Wednesday, April 12, 2017

Geography Game

This is a very straight forward way to study countries of the world. All of the kids enjoyed playing the game when they were about six years old.

Materials:
Internet and printer or Blank outline country map
Crayons or colored pencils
Letter dice
Object counters such as dried beans



Set up
  • The first step is to decide on a continent to study and then print out a Blank Outline Map.
  • Next color each country a different color.
  • When you are ready to play, each player chooses two dice.
  • Then decide on a winning number. This is the number of beans a play must collect to win the game. 30 would be a good place to start.
Play
  •  The first player rolls the two letter dice and then finds all the countries that begin with the letters rolled. A bean is placed on each country.
  • When the player is finished placing beans, other players have a chance to place beans on any missed countries.
  • The player removes and keeps the beans and play proceeds to the next player. 
  • When a player collects 30 beans, or then number agreed upon at the start, the game is over.


Wednesday, April 5, 2017

Area of a Triangle: Hands-on Math

We did a simple hands-on activity to prove the area of any triangle is 1/2 the area of a rectangle.


This activity came from the Murderous Maths book Savage Shapes. (Great series, bad title.) In the UK math is maths. This British series discusses pre-algebra level math concepts in story format. The books feel more like comic books than text books. They are quirky and entertaining, yet educational. I highly recommend you check them out.

To begin this activity sketch three parallel lines. Then measure four draw marks the same distance on the center line to serve as the base for the shapes. Perhaps 1.5 inches. Next draw two perpendiculars extending from the first base to create a rectangle. Connect the base lines for the second base to a point in the center of the base above the line (and below the line) to create two isosceles triangles. The third base should be connected to a point above one endpoint to create a right triangle. The final base should be connected to a point outside the base to create an obtuse triangle.

Cut out the shapes. 2 rectangles, 6 triangles. (Only 1 rectangle is needed)

Place each pair of triangles on top of the rectangle to fully cover the area. This shows that the area of one triangle is equal to the area of 1/2 of the rectangle.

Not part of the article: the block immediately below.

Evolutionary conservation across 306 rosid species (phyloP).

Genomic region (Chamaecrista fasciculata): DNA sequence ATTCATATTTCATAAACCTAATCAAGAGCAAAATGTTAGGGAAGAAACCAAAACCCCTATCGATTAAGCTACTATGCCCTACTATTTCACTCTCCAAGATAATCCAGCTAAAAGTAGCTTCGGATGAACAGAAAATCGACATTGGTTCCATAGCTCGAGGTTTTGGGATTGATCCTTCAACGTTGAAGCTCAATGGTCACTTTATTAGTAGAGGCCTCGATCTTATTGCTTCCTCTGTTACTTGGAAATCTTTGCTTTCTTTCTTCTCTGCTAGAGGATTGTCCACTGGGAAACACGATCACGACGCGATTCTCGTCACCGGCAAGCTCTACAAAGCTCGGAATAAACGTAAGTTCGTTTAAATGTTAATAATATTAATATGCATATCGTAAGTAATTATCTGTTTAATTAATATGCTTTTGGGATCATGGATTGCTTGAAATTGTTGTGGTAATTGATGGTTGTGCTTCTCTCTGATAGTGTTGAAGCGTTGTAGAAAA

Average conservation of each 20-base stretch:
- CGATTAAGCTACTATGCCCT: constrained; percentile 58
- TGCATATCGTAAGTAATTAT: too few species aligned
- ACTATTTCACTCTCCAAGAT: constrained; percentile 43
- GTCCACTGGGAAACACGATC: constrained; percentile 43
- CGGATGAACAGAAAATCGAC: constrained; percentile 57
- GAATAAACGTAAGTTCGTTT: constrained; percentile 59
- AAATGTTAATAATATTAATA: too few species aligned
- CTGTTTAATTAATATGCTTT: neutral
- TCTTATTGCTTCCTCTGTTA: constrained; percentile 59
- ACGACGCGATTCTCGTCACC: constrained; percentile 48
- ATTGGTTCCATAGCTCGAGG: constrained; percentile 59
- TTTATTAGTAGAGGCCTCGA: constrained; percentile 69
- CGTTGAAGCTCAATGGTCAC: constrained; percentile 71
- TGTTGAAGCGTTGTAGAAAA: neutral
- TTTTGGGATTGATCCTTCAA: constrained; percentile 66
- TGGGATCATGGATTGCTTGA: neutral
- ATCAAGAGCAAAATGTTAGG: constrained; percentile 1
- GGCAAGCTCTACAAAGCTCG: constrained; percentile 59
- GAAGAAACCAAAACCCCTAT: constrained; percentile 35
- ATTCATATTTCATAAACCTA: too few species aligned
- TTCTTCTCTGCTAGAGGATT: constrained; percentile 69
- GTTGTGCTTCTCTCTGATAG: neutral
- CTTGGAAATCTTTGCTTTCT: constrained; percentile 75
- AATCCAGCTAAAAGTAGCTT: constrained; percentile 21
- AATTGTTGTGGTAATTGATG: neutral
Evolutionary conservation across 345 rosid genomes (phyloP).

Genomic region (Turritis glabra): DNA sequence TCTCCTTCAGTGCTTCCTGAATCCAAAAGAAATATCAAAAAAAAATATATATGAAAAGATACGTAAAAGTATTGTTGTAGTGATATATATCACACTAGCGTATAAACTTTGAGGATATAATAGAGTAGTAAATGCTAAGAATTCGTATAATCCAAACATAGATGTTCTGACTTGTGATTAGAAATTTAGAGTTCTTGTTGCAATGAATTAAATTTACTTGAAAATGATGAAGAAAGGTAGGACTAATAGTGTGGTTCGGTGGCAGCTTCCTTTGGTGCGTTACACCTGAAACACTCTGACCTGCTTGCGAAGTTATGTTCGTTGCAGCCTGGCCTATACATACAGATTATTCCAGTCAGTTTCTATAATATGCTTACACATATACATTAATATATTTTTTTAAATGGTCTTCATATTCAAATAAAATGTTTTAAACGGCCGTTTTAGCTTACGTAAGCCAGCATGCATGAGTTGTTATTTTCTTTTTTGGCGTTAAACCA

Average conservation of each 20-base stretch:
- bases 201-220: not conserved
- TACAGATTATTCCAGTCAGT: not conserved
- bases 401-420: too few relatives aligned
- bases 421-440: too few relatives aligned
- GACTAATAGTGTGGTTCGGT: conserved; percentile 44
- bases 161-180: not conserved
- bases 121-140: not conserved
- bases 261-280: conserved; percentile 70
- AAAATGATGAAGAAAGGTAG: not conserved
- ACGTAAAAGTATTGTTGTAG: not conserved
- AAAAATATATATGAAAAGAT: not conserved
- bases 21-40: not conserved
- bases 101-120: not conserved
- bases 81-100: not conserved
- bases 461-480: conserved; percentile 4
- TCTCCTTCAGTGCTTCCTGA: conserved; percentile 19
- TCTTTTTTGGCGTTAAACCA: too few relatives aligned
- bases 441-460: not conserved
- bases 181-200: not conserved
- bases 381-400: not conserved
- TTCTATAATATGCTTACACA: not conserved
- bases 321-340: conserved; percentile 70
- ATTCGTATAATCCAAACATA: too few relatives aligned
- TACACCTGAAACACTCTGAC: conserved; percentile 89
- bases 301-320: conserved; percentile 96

Note: It will be necessary to cut some of the triangles in order for them to fit onto the rectangle.





Wednesday, March 29, 2017

Math with Mandalas: Perpendicular Bisector

We learned about bisecting angles and perpendicular bisectors through creating Mandalas.

Creating Mandalas with children is a fun way to teach math concepts that doesn't feel like work. Kids can learn about degrees, angles, bisecting, radius, diameter, circumference, perpendicular, parallel among other geometry concepts.

To begin, all that's needed is a good quality compass, paper and a straight edge (like a ruler). There is an endless possibility of mandalas that can be created. We have a book of simple geometric mandalas and find it very educational to try to recreate them. Interestingly enough, there usually ends up being more than one way each mandala can be created. In other words, sometimes steps can proceed in different orders, or alternative steps can be used which arrive at the same result. After walking kids step-by-step through the creation of several mandalas, I like to give them a challenge mandala and see if they can create one on their own.

Each mandala created requires some construction lines which end up being erased in the final version. Therefore, it's best to draw them lightly. Here are the steps we used to create the above mandala.

1. Draw a horizontal line on your paper with a straight edge. The line should be approximately the diameter of the outside circle. Set the compass radius to slightly greater than on half of the line. Place the pointer on the end of the line and create an arc above the line. Create another arc below the line. Repeat placing the compass point on the other end of the line.

2. Create a perpendicular bisector by using a straight edge to connect the two crossing arc points.

3. Set the compass radius to the desired radius for the center circle. Draw the center circle placing the compass point on the point where the two lines cross.

4. Bisect the perpendicular angles. Place the compass point on one point where the circle and straight line cross. Create an arc just outside the center circle. Repeat the process placing the compass point on the adjacent point where the circle and other straight line cross. The two small arcs should cross.

5. Bisect the angle connecting the center point of the circle and the crossing arc point with a straight edge.

6. Repeat the process to bisect the other 90 degree angle.

7. Find the center point for one of the eight surrounding circles. Referring back to the first picture, you can see that the center is difficult to locate, but a tangent point on the edge of each of the eight surrounding circles lies on the point where the 45 degree angle line and center circle cross. Therefore, set the compass radius to the same radius as the center circle. Place the compass point on the point where the 45 degree line and center circle cross. Create an arc to mark the center of the circle crossing the vertical line.